NOV 15, 2012: "THE POLITICS OF A QUEER HABITUS IN BEIRUT"—A TALK BY DR. SOFIAN MERABET
This lecture analyzed the politics of a queer habitus as critical of wider class and gender relations in Beirut. While Sofian Merabet situated the social formations of dissident sexualities in urban Lebanon as a crucial locus for reconsidering conventional understandings of ethics, culture and citizenship in the Arab world, he provided a brief ethnographic sketch of the urban landscape through intimate practices on its margins, and paid close attention to the genealogy of contemporary constructions of norms and forms of social exclusion in Beirut. In particular, the talk attempted to develop a critical case in point for the study of sexuality and the city that examined the formations of Lebanese queer identities in relation to global processes of circulation and translation of gender models and ideas. Furthermore, it positioned the importance of gender and sexual habitus at the center of an often over-simplified political understanding of the notion of identity in Lebanon that, traditionally, has been defined on the exclusive basis of sectarian affiliation.
OCT 23, 2012: GENDER AND WOMEN'S STUDIES READING GROUP
GWST reading group events are open to all faculty, staff, and students (undergrad and grad) who are interested in reading and talking more about gender-related issues. You don't have to be affiliated with the GWST program to participate; this is a way for you to explore issues and get to know other people on campus with similar interests. During this meeting, we discussed The Immortal Life of Henrietta Lacks, by Rebecca Skloot.
About the book: From a single, abbreviated life grew a seemingly immortal line of cells that made some of the most crucial innovations in modern science possible. And from that same life, and those cells, Rebecca Skloot has fashioned in The Immortal Life of Henrietta Lacks a fascinating and moving story of medicine and family, of how life is sustained in laboratories and in memory. Henrietta Lacks was a mother of five in Baltimore, a poor African American migrant from the tobacco farms of Virginia, who died from a cruelly aggressive cancer at the age of 30 in 1951. A sample of her cancerous tissue, taken without her knowledge or consent, as was the custom then, turned out to provide one of the holy grails of mid-century biology: human cells that could survive—even thrive—in the lab. Known as HeLa cells, their stunning potency gave scientists a building block for countless breakthroughs, beginning with the cure for polio. Meanwhile, Henrietta's family continued to live in poverty and frequently poor health, and their discovery decades later of her unknowing contribution—and her cells' strange survival—left them full of pride, anger and suspicion. For a decade, Skloot doggedly but compassionately gathered the threads of these stories, slowly gaining the trust of the family while helping them learn the truth about Henrietta, and with their aid she tells a rich and haunting story that asks the questions, "Who owns our bodies?" And "Who carries our memories?"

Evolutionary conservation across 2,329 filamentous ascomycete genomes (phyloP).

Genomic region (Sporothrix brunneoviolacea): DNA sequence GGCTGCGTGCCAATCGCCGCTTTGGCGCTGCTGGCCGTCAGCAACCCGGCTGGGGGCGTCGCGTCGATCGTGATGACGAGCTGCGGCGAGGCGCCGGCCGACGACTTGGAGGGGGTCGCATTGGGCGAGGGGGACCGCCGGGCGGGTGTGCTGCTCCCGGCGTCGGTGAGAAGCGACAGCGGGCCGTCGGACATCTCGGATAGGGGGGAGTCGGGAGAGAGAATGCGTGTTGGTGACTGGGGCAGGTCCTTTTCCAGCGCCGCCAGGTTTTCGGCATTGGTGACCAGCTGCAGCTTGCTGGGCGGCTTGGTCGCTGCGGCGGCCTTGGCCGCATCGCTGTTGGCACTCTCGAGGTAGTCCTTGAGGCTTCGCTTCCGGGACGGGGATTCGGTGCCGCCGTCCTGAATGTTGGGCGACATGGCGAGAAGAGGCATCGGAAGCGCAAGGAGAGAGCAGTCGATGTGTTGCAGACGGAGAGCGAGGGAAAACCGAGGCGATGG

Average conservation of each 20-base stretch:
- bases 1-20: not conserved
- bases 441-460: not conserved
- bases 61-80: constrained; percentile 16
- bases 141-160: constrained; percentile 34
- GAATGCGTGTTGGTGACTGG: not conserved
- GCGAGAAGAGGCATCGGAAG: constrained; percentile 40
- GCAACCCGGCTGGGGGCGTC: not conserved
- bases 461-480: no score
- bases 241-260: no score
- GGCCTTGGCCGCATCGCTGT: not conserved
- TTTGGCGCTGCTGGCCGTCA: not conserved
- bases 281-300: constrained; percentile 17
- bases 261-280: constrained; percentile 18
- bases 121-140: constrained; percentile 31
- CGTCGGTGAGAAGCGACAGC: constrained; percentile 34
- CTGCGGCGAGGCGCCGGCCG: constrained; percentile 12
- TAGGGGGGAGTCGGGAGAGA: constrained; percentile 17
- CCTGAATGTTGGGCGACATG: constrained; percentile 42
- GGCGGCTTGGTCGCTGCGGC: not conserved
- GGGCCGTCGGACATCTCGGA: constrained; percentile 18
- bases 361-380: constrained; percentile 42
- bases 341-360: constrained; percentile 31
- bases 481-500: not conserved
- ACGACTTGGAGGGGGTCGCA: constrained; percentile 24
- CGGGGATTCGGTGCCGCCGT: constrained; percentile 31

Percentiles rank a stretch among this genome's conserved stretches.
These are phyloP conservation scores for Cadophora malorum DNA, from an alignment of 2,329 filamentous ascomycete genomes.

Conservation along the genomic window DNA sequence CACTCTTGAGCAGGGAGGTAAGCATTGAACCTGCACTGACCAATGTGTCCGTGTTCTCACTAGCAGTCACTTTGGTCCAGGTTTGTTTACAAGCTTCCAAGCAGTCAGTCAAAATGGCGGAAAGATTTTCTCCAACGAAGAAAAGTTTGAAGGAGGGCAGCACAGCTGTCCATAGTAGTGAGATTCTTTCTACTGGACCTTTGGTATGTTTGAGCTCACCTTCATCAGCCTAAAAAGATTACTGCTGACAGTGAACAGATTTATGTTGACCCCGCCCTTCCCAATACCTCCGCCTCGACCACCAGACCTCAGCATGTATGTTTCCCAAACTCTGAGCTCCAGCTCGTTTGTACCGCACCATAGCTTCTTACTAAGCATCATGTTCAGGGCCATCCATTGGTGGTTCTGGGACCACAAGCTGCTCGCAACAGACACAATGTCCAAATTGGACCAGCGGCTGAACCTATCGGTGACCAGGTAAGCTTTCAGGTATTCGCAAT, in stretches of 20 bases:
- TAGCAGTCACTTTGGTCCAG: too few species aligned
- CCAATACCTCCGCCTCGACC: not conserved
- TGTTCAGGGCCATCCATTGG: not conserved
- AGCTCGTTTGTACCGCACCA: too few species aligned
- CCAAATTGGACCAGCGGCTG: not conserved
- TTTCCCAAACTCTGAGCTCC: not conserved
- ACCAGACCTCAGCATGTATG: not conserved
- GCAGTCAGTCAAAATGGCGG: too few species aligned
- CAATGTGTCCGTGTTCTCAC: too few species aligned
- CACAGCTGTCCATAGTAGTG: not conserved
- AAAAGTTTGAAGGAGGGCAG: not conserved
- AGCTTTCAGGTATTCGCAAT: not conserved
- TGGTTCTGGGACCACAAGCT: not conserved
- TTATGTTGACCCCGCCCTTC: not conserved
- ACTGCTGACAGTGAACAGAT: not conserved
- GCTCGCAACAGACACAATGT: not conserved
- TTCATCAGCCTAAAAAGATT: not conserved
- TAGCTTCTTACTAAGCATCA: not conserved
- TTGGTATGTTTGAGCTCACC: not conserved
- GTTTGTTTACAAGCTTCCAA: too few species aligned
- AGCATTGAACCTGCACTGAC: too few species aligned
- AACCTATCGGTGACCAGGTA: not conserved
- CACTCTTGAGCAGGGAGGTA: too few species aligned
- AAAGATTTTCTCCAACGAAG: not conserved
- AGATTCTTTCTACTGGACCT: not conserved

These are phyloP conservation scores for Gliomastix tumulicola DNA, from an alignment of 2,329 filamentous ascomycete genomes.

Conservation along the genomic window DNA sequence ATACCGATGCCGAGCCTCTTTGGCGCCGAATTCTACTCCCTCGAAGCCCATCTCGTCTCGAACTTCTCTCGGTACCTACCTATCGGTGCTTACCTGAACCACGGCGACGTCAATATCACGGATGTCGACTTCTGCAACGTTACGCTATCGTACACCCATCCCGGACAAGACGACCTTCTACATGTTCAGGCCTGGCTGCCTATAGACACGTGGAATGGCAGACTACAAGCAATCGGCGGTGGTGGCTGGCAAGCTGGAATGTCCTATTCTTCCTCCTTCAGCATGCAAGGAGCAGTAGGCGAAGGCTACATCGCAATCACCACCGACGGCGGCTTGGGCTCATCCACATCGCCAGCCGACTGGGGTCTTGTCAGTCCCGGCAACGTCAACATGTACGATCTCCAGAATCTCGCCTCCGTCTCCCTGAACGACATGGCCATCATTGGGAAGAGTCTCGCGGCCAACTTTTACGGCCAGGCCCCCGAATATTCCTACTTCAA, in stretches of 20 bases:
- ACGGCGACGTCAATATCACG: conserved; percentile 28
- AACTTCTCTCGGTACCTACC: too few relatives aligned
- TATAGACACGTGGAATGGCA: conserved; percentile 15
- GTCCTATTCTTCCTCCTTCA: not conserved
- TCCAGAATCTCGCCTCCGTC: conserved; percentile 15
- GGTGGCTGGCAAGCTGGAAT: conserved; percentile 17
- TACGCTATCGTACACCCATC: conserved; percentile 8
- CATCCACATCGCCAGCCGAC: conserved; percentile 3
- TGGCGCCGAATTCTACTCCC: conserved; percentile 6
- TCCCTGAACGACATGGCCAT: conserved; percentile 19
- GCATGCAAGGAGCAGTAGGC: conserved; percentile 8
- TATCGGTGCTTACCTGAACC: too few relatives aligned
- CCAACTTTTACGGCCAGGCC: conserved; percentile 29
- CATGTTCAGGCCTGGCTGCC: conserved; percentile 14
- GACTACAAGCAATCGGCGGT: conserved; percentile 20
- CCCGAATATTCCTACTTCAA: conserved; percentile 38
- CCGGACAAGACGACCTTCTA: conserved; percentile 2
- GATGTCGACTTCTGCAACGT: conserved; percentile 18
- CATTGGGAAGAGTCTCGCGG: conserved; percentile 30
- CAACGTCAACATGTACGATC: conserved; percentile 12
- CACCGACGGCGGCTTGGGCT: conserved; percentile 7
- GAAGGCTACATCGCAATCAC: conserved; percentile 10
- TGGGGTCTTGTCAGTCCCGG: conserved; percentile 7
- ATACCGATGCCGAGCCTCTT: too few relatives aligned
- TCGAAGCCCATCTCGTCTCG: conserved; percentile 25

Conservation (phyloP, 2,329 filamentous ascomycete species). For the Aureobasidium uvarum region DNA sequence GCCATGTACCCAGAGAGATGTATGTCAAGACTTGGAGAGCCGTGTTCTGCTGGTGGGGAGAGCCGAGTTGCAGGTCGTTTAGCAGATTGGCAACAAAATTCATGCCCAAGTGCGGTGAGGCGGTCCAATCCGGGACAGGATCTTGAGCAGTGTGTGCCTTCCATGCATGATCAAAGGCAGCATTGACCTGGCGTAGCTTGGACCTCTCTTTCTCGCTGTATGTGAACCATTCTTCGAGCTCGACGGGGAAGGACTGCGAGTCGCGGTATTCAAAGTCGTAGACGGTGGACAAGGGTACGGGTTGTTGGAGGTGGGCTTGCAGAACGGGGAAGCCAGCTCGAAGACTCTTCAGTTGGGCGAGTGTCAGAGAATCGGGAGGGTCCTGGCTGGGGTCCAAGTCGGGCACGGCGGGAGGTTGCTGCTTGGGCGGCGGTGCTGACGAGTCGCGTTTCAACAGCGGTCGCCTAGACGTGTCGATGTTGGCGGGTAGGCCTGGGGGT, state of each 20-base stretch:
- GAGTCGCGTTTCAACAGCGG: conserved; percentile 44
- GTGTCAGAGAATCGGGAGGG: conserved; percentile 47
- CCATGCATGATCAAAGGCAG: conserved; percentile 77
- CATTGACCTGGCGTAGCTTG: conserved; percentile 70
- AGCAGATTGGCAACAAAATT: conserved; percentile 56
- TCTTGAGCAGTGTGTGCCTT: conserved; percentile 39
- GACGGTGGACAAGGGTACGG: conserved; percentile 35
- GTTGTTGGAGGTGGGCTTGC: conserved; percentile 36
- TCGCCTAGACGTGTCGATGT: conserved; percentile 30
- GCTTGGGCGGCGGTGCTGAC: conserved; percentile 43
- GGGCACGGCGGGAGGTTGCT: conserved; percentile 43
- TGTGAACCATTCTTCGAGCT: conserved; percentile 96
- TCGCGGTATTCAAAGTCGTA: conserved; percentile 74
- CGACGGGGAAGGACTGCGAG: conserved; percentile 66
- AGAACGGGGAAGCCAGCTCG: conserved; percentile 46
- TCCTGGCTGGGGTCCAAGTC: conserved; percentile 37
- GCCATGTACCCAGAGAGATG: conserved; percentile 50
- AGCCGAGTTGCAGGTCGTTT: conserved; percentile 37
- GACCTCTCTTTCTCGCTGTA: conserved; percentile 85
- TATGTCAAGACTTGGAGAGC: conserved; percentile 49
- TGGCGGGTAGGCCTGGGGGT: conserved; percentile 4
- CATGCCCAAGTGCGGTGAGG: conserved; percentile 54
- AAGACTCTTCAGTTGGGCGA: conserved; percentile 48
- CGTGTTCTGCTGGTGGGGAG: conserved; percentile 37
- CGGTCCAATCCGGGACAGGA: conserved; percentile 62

— Tom Nissley, Amazon.com
OCT 22, 2012: DANIEL MATT TEXT STUDY SEMINAR: "SHEKHINAH: THE FEMININE HALF OF GOD"
The Center for Judaic Studies hosted this text study seminar with Kabbalah expert, Daniel Matt.